Discrimination Continues Against Organ Transplant Patients Despite Encouraging Research
I ran into an old high school friend when I was shopping at Costco recently. We hadn't seen each other for over a decade, but we were good friends in school, so we have kept tabs on each other from afar. He is doing great in a lot of ways, but his dad has been dealing with some health issues which unfortunately necessitates a kidney transplant. His dad is on a waiting list, and I really hope that he finds a match soon because he has always been a great dad, coach, and friend.
Organ transplants are a tough thing to go through, but they are a vital part of saving many people's lives. A successful transplant helps someone continue their life, and for obvious reasons every measure should be taken to ensure that a transplanted organ isn't rejected.
I have been seeing the results of a study that was released last year making the rounds lately, a study which strongly suggests that cannabis can help the transplant process. The abstract of that study is below, via the Journal of Leukocyte Biology:
Immune cells have been shown to express cannabinoid receptors and to produce endogenous ligands. Moreover, activation of cannabinoid receptors on immune cells has been shown to trigger potent immunosuppression. Despite such studies, the role of cannabinoids in transplantation, specifically to prevent allograft rejection, has not, to our knowledge, been investigated previously. In the current study, we tested the effect of THC on the suppression of HvGD as well as rejection of skin allografts. To this end, we studied HvGD by injecting H-2k splenocytes into H-2b mice and analyzing the immune response in the draining LNs. THC treatment significantly reduced T cell proliferation and activation in draining LNs of the recipient mice and decreased early stage rejection-indicator cytokines, including IL-2 and IFN-γ. THC treatment also increased the allogeneic skin graft survival. THC treatment in HvGD mice led to induction of MDSCs. Using MDSC depletion studies as well as adoptive transfer experiments, we found that THC-induced MDSCs were necessary for attenuation of HvGD. Additionally, using pharmacological inhibitors of CB1 and CB2 receptors and CB1 and CB2 knockout mice, we found that THC was working preferentially through CB1. Together, our research shows, for the first time to our knowledge, that targeting cannabinoid receptors may provide a novel treatment modality to attenuate HvGD and prevent allograft rejection.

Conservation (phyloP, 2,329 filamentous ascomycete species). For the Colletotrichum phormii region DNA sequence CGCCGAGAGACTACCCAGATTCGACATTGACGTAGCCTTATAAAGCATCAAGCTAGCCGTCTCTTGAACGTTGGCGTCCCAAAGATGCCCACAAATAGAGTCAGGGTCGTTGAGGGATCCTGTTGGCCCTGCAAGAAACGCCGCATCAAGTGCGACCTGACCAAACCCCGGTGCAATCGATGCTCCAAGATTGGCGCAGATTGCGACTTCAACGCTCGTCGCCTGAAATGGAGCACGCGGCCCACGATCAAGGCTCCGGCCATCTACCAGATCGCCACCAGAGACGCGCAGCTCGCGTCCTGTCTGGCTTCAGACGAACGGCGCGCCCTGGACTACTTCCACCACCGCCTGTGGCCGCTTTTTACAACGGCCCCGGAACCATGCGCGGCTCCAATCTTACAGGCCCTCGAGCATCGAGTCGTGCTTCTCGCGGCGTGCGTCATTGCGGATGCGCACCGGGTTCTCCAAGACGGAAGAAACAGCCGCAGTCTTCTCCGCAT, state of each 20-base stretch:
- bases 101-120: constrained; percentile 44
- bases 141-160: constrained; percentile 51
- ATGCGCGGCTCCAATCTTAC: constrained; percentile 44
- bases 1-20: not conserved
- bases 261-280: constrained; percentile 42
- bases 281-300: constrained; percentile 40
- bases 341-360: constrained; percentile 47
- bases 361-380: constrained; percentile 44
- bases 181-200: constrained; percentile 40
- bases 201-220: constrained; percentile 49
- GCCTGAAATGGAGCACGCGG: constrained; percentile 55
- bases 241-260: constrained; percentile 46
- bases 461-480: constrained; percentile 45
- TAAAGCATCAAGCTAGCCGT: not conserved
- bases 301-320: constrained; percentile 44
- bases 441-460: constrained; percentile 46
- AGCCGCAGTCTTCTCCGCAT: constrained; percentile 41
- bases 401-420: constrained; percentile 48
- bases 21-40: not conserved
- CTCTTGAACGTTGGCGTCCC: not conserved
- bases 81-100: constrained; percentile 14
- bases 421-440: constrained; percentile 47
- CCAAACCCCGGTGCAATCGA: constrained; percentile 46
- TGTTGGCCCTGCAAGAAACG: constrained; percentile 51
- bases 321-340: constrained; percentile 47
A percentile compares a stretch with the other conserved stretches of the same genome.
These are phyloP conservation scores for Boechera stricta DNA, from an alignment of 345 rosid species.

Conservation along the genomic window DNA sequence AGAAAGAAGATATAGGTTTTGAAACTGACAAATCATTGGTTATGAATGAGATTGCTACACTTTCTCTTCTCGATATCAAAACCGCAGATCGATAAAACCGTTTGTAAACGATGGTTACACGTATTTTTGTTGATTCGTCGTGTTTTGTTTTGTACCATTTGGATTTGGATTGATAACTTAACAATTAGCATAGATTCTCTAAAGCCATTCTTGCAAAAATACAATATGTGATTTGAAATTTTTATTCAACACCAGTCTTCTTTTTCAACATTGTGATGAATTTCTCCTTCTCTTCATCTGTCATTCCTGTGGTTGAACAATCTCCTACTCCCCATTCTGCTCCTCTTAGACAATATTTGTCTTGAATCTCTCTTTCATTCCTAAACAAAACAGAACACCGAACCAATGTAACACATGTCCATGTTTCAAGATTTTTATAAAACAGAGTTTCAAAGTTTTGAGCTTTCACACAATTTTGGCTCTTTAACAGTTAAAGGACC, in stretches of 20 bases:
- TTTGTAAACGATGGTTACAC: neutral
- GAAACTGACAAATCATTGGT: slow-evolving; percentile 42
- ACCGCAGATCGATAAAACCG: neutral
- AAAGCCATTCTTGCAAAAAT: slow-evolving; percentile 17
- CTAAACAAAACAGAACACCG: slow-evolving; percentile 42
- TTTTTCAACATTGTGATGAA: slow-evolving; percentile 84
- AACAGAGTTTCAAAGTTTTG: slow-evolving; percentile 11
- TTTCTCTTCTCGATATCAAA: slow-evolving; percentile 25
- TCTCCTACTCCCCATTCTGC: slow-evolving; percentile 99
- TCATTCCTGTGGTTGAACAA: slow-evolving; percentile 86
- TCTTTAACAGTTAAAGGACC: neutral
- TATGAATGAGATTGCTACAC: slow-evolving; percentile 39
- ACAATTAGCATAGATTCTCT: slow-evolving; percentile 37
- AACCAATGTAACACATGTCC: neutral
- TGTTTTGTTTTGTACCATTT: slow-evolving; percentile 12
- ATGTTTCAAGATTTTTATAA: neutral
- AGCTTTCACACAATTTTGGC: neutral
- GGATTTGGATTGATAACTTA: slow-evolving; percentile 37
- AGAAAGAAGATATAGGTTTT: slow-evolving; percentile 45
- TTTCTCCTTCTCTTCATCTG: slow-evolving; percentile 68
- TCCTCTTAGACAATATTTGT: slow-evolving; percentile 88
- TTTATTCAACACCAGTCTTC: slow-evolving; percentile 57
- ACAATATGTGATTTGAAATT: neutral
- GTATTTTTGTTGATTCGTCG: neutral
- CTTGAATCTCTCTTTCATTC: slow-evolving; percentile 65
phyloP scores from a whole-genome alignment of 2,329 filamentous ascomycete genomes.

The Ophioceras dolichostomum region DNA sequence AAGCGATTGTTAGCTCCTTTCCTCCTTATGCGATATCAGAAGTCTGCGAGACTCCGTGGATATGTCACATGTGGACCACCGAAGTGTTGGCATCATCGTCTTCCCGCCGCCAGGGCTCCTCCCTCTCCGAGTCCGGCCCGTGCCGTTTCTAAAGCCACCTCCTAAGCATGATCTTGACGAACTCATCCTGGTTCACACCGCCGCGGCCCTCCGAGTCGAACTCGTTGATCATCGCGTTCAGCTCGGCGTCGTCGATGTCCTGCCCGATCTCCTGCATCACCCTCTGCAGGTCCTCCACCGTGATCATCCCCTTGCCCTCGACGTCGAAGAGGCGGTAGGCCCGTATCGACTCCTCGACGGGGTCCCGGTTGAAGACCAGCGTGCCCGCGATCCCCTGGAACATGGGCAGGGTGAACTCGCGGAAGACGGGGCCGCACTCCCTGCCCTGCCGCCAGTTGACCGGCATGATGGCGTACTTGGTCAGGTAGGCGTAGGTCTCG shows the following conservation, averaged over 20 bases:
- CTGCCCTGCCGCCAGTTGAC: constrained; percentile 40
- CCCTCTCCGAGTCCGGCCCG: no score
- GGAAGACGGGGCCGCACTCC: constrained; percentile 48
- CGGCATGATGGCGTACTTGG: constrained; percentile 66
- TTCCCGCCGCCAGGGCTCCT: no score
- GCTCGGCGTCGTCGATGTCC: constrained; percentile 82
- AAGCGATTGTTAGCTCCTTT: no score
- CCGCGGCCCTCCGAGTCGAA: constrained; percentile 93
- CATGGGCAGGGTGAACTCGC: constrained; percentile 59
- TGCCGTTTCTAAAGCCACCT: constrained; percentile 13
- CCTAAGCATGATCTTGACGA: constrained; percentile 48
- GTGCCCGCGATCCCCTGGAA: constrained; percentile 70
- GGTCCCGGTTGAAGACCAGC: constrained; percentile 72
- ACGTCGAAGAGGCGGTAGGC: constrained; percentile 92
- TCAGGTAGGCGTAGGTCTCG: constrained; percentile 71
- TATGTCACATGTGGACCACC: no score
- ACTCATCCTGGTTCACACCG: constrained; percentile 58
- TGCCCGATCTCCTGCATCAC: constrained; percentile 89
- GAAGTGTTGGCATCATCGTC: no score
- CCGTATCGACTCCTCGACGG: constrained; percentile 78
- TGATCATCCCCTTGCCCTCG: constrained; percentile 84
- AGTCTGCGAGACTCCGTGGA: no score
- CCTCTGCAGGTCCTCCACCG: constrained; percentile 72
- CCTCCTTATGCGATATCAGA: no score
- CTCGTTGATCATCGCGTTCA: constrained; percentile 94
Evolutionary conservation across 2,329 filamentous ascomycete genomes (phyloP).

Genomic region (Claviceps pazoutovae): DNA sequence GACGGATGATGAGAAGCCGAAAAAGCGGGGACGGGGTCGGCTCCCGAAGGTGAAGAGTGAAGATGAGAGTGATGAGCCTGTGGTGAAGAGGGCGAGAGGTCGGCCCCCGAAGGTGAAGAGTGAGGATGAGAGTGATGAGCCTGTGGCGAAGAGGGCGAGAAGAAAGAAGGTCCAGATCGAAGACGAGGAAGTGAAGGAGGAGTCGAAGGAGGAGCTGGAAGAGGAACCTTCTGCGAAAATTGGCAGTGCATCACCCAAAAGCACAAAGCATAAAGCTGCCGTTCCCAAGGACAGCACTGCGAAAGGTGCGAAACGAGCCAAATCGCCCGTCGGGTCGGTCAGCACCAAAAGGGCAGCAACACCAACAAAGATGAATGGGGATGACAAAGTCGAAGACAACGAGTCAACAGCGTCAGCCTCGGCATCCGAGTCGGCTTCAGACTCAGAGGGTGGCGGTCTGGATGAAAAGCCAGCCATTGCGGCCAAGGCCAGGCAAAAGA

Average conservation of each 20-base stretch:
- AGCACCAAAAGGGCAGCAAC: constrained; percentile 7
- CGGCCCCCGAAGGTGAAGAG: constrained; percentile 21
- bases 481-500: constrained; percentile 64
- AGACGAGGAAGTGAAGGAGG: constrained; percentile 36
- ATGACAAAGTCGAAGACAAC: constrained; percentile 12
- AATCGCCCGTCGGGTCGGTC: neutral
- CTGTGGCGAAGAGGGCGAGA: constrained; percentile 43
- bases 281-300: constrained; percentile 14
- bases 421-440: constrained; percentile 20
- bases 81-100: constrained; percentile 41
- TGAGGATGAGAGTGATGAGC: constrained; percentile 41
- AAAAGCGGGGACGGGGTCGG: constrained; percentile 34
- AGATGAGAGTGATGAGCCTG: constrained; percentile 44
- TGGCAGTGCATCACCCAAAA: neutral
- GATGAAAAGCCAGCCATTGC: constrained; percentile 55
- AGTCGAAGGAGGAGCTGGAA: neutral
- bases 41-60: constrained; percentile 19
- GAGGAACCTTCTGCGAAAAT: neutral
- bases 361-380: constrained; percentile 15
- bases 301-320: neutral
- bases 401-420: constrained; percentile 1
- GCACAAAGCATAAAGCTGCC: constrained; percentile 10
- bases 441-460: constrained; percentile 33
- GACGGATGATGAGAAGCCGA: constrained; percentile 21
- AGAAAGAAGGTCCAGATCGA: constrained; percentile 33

If cannabis can help reduce the likelihood of an organ being rejected, shouldn't medical professionals encourage cannabis use by patients? One would think so, but sadly, that's not the reality of the situation.
The Organ Donation Wait List & Medical Cannabis
I get heartbreaking e-mails all the time from patients that are on the wait list and are put in a very horrific situation in which they are forced to choose between using medical cannabis or being on the transplant list.
A longtime, prominent cannabis activist in Oregon named Jim Klahr (RIP, freedom fighter!) was on the organ donation waiting list for quite some time before he passed, and he had to refrain from consuming cannabis because he would have been taken off the donate list.
Here you had a wonderful person who was forced to suffer more than he should have because of a harmful, ridiculous policy. Jim could have alleviated quite a bit of his suffering from using medical cannabis, but refrained because he knew it would crush his chances of being matched with a donor. It was absolutely heart crushing to hear him talk about it at activist gatherings that I attended.
Getting On Board with Reform
Just over a year ago California Governor Jerry Brown signed AB 258 which prohibits discrimination against medical cannabis patients in the organ transplant process unless their doctor specifically feels that cannabis use would be harmful. That doesn't completely prevent discrimination from happening in California, but at least it gets rid of the automatic ban.
Hopefully we see more states get on board with reform. No one should have to suffer like Jim Klahr did, and countless others, when there's a better way.